Predators invest in their offense by signing Matt Duchene
Duchene received a seven-year contract worth $56 million. He will be expected to spark the Predators' scoring attack after a season in which they had the NHL's worst power play and made a first-round playoff exit.
The 28-year-old center, who calls himself a "wannabe country singer" in his Twitter and Instagram bio, said the move to Nashville seemed like a "perfect fit" for him and his family.
"It's been a place where we've wanted to be for a long time," Duchene said. "To see it come to fruition is really, really exciting. We love the city. The fans are unbelievable, and the most important part, which is the hockey part, it's a hell of a team to be joining. I can't wait to play with those guys, get out there and get started."
The signing comes just over a week after the Predators traded six-time All-Star defenseman P.K. Subban to New Jersey for defensemen Steven Santi and Jeremy Davies, plus two draft picks. Subban was set to make $9 million each of the next three seasons.
Predators general manager David Poile said after that trade that the move was necessary to create salary-cap space to strengthen the team at the forward spot.
"Let's call it like it is," Poile said. "If we don't make the Subban trade and get rid of his money, it's going to be much more difficult to get into the Duchene sweepstakes, if you will."
Duchene had 31 goals and 39 assists this past season with the Ottawa Senators and Columbus Blue Jackets, who obtained him at the trade deadline. He also had five goals and five assists in 10 playoff games for Columbus as the Blue Jackets produced a stunning first-round sweep of the Tampa Bay Lightning before losing to Boston in the second round.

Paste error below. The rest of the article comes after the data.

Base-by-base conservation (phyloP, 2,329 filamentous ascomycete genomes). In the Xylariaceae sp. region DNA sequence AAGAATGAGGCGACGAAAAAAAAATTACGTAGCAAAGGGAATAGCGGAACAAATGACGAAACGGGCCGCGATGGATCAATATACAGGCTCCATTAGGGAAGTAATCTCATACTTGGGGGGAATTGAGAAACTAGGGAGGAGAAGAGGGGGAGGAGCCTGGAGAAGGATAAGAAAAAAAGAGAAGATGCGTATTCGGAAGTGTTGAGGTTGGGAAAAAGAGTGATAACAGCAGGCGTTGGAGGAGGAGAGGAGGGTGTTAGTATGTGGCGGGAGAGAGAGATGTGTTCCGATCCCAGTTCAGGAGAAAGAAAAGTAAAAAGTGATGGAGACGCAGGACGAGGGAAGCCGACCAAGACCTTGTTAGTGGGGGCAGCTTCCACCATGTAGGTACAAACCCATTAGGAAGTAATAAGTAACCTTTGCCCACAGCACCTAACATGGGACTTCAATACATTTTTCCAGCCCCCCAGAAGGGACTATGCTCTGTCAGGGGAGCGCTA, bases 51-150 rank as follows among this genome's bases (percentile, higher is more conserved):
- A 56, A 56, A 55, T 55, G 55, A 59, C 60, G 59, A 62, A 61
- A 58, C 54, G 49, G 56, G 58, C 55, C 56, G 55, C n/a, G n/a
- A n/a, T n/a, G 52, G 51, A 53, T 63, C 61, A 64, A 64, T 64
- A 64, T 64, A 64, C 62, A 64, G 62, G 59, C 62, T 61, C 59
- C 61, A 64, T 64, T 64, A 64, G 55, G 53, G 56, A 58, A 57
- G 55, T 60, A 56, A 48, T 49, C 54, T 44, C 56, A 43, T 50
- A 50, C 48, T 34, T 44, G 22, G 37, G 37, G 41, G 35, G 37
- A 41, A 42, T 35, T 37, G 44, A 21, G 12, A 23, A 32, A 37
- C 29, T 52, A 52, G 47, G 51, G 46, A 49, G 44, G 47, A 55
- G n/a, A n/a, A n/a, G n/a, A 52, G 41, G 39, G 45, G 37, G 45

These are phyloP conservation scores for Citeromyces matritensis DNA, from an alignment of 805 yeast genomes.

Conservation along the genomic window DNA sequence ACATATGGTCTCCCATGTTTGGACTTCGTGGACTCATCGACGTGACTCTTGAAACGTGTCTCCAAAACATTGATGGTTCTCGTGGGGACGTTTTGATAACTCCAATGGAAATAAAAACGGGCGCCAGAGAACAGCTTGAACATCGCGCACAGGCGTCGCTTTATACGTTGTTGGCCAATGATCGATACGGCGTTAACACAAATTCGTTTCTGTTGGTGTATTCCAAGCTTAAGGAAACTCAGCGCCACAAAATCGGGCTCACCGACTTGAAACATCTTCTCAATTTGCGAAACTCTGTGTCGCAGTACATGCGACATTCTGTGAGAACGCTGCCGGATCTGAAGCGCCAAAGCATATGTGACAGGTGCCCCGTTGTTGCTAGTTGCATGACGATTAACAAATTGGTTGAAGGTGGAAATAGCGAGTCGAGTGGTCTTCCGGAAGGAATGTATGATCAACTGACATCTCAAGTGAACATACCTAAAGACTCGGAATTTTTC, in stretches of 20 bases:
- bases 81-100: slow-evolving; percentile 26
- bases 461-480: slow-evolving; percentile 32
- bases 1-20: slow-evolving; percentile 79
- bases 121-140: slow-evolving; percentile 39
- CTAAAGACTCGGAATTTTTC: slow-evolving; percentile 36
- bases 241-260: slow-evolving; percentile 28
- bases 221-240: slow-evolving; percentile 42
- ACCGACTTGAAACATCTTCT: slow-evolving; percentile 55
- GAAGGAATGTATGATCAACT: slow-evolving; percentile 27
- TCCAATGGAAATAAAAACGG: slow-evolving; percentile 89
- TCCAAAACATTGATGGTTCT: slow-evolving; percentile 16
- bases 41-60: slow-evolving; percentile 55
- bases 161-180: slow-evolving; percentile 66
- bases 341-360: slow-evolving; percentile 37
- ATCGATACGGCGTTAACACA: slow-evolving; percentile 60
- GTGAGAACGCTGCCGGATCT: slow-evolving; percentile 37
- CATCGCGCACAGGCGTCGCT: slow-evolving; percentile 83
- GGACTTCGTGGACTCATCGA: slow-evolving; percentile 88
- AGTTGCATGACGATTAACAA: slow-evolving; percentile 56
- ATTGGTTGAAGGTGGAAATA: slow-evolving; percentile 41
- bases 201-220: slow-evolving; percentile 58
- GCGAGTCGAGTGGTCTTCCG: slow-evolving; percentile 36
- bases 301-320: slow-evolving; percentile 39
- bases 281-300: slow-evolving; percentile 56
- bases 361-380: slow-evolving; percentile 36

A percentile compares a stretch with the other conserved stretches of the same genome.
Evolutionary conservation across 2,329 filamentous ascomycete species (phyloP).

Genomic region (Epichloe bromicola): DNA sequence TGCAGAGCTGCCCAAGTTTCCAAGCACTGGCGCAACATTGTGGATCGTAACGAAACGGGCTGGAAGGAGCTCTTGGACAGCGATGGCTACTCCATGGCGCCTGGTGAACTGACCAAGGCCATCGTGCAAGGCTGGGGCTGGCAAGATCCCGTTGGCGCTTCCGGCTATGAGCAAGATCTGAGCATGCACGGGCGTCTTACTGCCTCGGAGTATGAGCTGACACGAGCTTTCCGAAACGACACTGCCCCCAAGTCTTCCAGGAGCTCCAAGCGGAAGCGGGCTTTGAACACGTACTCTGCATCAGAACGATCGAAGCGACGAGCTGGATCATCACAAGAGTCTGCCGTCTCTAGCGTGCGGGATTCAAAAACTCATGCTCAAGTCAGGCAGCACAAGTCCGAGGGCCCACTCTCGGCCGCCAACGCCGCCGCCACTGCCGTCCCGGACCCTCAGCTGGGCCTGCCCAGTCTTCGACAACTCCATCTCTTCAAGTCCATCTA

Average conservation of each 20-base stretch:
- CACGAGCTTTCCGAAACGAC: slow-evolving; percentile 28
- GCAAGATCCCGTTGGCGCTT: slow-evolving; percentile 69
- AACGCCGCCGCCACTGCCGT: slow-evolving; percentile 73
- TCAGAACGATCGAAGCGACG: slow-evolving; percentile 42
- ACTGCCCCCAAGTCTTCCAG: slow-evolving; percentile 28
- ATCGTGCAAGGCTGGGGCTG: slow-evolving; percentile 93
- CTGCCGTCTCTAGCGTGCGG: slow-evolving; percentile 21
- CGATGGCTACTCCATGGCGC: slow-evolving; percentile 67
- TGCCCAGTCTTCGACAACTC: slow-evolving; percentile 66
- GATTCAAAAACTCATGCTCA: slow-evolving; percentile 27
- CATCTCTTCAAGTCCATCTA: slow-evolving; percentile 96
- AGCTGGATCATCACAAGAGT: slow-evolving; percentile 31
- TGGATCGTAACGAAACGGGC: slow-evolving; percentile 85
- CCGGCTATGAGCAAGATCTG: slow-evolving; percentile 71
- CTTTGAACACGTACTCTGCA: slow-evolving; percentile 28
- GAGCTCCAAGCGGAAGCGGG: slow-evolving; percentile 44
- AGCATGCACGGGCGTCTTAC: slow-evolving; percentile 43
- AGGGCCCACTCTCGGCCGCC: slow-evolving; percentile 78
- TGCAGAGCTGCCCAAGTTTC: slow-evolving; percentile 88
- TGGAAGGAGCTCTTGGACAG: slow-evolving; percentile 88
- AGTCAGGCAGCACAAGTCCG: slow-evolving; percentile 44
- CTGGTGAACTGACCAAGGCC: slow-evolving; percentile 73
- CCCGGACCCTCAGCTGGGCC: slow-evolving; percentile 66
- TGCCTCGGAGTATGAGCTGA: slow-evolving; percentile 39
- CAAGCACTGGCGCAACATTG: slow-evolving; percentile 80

This wasn't the first time the Predators had been linked to Duchene, a frequent visitor to the Nashville area.
"It was crazy over the last few years how many times I thought I was going to be a Predator and ended up either in a different place or it just not happening," Duchene said.
The Predators tried to acquire Duchene from Colorado in 2017 before he was traded to Ottawa as part of a three-way deal in which Nashville added forward Kyle Turris.
"It was talked about in the media the last three years," Poile said. "We made no secret, I think, that we were trying to get him. He made no secret that he had an affinity for the city."
Yet Poile noted he never formally met Duchene until the past week or so as the free agent forward started his selection process. Until then, Poile said his only contact with Duchene had been the occasional nod when they crossed paths.
Duchene said he became even more interested in joining the Predators after speaking to coach Peter Laviolette. Duchene said a conversation with Laviolette that was supposed to take 10 minutes lasted 40-45 minutes as they talked hockey.
"We couldn't have been more on the same page," Duchene said. "He's a guy who wants to score more goals. As an offensive guy, that makes you drool a little bit when you hear your coach say that. That was awesome. (He's) a guy that wants to play a get-up-and-go fast style, make plays, be creative, that kind of thing. That was a huge draw for me."
Nashville lacked scoring punch this past season beyond its top line of Filip Forsberg, Ryan Johansen and Viktor Arvidsson. That became particularly evident in the postseason, as the Predators failed to score on any of their 16 power-play attempts while losing to Dallas in six games.
Poile believed the Predators needed speed and offense. He considers Duchene one of the NHL's most potent centers and an ideal candidate to address those two concerns. The Predators gave Duchene a modified no-trade clause for the last three years of his deal, enabling him to list seven teams that can't acquire him.
Nashville also signed forward Daniel Carr to a one-year contract worth $700,000. The 27-year-old Carr was the American Hockey League's most valuable player this season, as he had 30 goals and 41 assists for the Chicago Wolves.